Including everyone in social communication.

I dropped in to the Trinity Centre for People with Intellectual Disabilities last week, to listen to a presentation by Pablo Rodruigez Herrero, a visiting academic from the University of Madrid.  The topic of his talk was the Promentor UAM-PRODIS project, a university programme for people with intellectual disabilities.  Promentor follows in the footsteps of other international programmes which provide opportunities for experiencing university life, such as Think College (USA), Up the Hill Project (Australia), and On Campus (Canada) – which has been running since 1987, and was replicated in Finalnd (Kampus) until 2000.  Instead, I want to mention some interesting technologies that Pablo introduced during his talk.

Able to Include is an EU funded project based in the University of Leuven.  Their ultimate goal is to produce an open source Software Developer Kit that will encourage the introduction of an accessibility layer for people with Intellectual Disabilities, in any software development environment.


They are working on some very interesting apps which focus on the most important areas that a person needs to live independently: to socialize in the context of the web 2.0, to travel independently, and to be able to work.  These include apps which use text to pictures, simplified text, and text to speech and apply these to email (Kolumba), social networking (Social Network App), and face to face communication (PictoChat).picto-text-and-text-to-speech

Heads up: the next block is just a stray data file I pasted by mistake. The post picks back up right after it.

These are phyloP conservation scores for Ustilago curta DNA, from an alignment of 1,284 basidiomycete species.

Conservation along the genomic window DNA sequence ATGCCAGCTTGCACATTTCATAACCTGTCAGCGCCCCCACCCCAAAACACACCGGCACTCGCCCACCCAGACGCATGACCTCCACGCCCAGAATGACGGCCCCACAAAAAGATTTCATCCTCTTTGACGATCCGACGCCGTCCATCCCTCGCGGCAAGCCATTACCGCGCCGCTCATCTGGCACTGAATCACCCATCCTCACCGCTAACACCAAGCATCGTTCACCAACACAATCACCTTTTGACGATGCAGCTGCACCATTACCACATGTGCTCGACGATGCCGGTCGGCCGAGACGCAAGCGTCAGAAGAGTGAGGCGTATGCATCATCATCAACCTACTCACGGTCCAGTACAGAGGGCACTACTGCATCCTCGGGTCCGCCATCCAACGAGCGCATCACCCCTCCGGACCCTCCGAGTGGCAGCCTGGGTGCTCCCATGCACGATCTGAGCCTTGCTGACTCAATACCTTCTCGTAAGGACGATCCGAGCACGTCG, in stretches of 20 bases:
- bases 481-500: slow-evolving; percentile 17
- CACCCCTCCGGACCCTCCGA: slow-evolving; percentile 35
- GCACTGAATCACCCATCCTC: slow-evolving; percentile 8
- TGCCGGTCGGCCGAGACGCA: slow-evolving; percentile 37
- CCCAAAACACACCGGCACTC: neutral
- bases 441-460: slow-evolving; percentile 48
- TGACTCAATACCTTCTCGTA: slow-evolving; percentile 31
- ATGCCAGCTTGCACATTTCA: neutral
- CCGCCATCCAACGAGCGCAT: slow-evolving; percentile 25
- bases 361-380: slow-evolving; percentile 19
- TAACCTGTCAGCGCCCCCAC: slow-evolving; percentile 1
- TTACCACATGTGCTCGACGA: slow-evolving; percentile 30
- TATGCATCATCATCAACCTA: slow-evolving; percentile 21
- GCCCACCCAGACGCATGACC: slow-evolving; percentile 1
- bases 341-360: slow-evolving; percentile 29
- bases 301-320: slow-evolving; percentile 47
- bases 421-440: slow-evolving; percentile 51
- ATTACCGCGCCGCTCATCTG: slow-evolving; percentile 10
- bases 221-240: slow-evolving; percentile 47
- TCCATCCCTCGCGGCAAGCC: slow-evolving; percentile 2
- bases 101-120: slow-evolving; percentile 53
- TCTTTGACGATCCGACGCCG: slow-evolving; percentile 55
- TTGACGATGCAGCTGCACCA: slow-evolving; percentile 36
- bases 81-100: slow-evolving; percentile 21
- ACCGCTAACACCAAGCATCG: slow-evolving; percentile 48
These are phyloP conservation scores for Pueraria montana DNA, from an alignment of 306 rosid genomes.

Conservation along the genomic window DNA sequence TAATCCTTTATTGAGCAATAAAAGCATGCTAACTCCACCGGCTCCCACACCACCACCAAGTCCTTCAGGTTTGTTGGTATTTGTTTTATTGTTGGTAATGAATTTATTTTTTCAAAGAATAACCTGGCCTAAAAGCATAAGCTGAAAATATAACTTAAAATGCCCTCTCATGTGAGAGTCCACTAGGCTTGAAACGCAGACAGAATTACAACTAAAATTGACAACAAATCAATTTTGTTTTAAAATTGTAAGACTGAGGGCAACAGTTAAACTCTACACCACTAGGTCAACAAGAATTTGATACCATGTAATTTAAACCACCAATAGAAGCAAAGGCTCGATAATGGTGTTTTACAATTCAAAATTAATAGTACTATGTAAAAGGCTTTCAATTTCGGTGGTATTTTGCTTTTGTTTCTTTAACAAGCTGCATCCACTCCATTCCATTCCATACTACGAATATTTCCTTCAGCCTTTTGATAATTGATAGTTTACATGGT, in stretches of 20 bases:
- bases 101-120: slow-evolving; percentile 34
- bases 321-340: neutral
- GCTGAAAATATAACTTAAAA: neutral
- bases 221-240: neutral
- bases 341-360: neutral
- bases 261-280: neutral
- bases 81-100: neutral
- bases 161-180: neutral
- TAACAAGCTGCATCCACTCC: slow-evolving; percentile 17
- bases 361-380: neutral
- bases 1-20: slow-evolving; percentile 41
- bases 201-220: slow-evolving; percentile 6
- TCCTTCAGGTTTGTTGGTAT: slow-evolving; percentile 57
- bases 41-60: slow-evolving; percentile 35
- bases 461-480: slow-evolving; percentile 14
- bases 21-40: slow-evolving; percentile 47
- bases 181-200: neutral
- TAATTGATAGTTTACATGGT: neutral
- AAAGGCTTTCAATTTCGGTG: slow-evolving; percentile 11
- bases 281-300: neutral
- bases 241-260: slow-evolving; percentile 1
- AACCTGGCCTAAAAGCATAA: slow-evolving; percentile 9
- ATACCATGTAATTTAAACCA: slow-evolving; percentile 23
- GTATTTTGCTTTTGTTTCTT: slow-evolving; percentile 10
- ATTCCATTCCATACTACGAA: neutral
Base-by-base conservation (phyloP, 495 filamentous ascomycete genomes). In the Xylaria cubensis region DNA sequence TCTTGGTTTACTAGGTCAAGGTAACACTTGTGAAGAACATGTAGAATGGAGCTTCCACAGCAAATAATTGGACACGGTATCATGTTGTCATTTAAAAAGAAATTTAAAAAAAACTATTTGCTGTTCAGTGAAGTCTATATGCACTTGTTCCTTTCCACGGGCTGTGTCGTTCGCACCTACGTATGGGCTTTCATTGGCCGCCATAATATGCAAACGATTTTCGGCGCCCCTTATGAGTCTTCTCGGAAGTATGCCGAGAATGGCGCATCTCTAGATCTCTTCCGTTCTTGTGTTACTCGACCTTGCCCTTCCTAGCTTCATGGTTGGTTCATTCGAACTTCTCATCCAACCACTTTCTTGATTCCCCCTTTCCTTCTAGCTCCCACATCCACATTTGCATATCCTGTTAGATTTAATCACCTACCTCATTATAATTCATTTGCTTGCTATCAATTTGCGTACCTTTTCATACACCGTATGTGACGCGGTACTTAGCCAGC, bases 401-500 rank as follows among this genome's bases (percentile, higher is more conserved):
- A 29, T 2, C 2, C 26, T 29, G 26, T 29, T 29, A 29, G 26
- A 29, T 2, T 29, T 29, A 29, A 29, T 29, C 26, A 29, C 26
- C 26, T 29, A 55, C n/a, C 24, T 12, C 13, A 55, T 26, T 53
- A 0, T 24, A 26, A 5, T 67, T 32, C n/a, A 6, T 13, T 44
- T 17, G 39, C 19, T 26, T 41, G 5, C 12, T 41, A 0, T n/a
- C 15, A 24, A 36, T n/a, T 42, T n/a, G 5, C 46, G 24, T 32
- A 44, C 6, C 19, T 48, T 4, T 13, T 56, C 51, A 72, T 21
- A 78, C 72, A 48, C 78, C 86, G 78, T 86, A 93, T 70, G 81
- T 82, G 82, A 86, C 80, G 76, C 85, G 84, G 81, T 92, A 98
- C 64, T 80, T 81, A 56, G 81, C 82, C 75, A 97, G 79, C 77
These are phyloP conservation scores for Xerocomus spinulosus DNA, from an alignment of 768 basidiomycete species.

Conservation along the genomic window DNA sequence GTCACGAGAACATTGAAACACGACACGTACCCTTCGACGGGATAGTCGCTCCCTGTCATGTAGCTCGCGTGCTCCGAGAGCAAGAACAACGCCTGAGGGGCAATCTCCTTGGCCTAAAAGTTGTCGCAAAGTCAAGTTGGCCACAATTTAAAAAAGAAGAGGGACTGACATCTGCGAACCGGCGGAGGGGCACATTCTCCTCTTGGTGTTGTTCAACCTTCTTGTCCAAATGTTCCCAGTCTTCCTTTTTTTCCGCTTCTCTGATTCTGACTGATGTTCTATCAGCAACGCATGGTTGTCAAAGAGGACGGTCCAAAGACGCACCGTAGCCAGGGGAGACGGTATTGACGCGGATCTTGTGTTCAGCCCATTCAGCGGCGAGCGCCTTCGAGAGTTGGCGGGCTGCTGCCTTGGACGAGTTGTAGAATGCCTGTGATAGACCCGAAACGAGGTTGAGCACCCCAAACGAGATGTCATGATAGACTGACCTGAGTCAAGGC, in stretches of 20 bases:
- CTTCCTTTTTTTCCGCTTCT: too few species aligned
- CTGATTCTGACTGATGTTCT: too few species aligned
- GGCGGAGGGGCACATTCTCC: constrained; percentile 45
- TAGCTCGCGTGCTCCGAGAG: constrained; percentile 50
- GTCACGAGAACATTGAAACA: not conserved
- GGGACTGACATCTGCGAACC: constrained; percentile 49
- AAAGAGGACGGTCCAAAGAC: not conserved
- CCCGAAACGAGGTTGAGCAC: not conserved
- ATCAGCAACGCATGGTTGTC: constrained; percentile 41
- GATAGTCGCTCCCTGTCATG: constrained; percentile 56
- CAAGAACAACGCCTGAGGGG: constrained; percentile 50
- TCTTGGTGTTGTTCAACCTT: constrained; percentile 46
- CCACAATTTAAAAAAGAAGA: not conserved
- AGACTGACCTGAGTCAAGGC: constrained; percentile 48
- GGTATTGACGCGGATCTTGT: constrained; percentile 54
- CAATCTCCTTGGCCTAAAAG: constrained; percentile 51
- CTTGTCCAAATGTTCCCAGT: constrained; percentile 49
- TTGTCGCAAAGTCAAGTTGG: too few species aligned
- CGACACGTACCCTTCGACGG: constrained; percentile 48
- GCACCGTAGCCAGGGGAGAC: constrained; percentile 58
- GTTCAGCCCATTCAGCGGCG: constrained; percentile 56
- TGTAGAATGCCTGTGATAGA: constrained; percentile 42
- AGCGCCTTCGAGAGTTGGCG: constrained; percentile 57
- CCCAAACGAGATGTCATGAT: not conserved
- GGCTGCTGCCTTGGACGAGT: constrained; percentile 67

These are still in development and demo versions only are available for the moment, but if you have a budding developer / coder in your house, the code and documentation are available from their GitHub account.

The Prodis Foundation have also developed a series of six booklets to support young people in living independently.  Currently these are only available in Spanish, although they plan to develop English language versions.  These are free to download by opening the iBooks app on your phone, selecting the search option, and typing ‘fondacion prodis’ into the search bar.


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In the meantime, Rob Laffan is an app developer from Ireland who has devised TippyTalk, an augmentative and alternative communication aide (AAC) that he designed to support his daughter who is non-verbal, and has a diagnosis of autism.



TippyTalk allows you to customize the app with a personalized image bank that has meaning for your child or young person, and to translate these into personalized text messages, which are then sent to the phone or tablet of a family member or a carer.  The app is available to download for both Android and iPhone, and even better, you can access a free 30 day trial of the full version.  You can find out more about Rob and Sadie’s story from their website.

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